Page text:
The Palestinians are on the march for freedom. Sporadic outbursts of violence from Hamas have been pointless. The path of non-violent protests have been far more effective. BDS (Boycott, Divestment and Sanctions) is having its strong effect, hitting Israel where it hurts, its international public image.
And that Gaza blockade that Israel tried to protect by killing eight Turkish citizens and one American citizen? Gazans are sending out the word that they are ready again to receive visitors. A remarkable statement, “A Call from Gaza, to the People of Conscience worldwide to break the Israeli Blockade”, has been sent out, inviting other nations, with other ships, to come to Gaza’s shores.
The world now listens to Palestinian voices. When I first started regular visits to the region in 1973, those voices were barely audible. Now they are being heard.
Prominent among voices that are reaching the outside community is Zoughbi Zoughbi, Director of Wi’am, The Palestinian Conflict Resolution Center in Bethlehem. Zoughbi knows a great deal about resolving conflict peacefully. In a recent interview, Zoughbi looks to the future:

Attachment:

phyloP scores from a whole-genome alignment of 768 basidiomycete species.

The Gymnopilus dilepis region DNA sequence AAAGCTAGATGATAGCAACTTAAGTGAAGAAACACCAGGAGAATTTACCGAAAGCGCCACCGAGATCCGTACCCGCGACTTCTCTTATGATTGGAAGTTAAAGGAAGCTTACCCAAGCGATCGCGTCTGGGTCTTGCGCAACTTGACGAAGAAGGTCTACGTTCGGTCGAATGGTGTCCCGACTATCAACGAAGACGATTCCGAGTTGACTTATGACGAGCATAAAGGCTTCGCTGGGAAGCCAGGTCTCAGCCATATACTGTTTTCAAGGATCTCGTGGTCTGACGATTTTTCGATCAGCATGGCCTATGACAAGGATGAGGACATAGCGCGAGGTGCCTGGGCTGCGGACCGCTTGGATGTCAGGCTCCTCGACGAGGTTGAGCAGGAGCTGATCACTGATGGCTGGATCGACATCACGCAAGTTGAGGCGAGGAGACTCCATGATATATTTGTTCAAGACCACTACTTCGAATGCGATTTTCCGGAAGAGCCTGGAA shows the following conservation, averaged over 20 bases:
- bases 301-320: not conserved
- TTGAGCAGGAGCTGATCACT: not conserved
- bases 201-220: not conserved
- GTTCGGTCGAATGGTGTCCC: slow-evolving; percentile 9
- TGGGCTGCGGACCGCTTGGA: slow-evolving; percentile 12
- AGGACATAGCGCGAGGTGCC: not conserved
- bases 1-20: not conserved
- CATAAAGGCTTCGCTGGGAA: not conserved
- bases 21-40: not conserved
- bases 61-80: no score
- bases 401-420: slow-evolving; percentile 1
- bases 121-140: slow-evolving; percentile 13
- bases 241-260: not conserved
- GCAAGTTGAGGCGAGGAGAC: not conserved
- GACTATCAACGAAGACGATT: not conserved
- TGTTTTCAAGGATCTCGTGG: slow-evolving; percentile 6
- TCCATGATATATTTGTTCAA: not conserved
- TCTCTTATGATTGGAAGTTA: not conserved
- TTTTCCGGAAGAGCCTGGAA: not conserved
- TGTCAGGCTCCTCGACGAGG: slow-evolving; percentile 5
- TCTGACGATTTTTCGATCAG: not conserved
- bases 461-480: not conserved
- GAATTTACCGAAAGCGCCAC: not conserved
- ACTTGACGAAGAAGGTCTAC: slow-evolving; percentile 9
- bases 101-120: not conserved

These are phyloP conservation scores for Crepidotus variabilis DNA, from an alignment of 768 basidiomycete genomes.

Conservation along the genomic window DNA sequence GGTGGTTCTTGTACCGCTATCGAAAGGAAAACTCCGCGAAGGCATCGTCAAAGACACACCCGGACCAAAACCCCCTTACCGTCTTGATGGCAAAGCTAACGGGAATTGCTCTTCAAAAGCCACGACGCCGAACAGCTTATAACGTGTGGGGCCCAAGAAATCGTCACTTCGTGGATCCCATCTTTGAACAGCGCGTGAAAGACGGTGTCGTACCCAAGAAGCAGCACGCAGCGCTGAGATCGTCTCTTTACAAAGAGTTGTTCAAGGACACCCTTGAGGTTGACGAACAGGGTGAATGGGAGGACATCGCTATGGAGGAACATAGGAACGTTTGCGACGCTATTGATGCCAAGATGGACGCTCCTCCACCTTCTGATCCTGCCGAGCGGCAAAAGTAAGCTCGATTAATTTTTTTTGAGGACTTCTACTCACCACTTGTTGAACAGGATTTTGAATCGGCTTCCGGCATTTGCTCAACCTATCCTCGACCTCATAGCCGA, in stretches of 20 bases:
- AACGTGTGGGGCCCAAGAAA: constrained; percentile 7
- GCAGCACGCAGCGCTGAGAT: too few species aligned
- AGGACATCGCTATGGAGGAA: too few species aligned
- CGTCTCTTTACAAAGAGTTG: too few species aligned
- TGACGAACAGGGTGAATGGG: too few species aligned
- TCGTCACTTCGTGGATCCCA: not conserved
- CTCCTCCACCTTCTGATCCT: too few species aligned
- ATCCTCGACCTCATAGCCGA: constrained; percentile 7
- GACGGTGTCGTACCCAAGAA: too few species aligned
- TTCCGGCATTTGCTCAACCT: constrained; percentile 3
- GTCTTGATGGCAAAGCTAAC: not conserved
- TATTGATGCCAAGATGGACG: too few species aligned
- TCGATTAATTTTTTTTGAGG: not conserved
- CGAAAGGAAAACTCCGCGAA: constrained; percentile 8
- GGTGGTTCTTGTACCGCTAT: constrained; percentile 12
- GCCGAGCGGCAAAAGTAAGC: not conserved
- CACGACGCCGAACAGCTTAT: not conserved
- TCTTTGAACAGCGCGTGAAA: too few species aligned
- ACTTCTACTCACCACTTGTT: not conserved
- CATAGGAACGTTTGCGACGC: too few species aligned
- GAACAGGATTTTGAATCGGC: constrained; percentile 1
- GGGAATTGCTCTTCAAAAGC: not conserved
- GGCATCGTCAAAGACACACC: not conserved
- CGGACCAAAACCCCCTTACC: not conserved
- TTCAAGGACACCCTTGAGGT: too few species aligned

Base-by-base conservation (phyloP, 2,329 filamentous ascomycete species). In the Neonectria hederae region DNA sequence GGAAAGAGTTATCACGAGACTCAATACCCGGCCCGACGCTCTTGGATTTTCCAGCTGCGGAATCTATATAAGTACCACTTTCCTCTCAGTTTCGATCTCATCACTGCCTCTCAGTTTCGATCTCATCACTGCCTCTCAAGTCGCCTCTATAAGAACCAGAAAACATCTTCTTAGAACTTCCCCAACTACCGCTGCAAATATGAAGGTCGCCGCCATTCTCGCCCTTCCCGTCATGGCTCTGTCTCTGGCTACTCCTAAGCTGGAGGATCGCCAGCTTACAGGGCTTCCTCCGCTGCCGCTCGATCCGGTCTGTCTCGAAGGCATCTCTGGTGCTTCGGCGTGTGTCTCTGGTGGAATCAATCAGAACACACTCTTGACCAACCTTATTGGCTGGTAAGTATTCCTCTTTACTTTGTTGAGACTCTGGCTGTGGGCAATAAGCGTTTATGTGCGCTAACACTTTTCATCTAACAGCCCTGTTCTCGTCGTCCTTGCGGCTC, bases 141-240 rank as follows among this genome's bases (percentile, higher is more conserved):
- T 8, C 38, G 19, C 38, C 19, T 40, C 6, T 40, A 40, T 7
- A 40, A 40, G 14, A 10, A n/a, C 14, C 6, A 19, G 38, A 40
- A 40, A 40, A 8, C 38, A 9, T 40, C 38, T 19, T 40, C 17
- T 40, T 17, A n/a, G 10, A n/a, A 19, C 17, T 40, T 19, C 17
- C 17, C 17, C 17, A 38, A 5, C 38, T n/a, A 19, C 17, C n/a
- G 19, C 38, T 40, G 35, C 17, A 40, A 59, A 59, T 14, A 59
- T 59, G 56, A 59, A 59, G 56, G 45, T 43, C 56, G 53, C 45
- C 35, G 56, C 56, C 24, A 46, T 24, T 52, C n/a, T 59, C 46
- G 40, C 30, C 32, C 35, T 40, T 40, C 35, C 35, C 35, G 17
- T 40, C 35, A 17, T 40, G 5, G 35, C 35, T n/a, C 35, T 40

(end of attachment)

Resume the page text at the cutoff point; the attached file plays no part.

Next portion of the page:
Let’s put the world in front of its political responsibility once more. They have held on to the guilt they had for the Jewish people, which resulted in the UN resolution of 1947 that created Israel, but what makes us a lesser nation?
We are the victims of the victims of the holocaust, and thus its direct victims and we too need our home, our safe haven.
It is a symbolic victory on the General Assembly level but it will lead the Palestinians to think of different strategies for continuing their nonviolent struggles on the ground and to continue negotiations on equal footing.
The younger generations might start to believe that they are giving the leadership their last chance for negotiations and then they will start the 3rd intifada. It is worth mentioning that 75% of the population in Gaza is under the age of 30 and 60% of the population in the West Bank is under the age of 24.
The “victims of the victims of the holocaust” are “marching to freedom land”.
President Obama and the US Congress, would be well-advised to fall into place in that march, because in the words of the African American spiritual, the Palestinians, one by one, “ain’t gonna let nobody turn me around”.
Joan Baez sings her version here:
Joan Baez’ version of this spiritual/civil rights song is from Youtube. The picture at top is from a Ramallah rally, taken when President Mahmoud Abbas spoke after returning from speaking to the UN in New York. It is from Al Jazeera.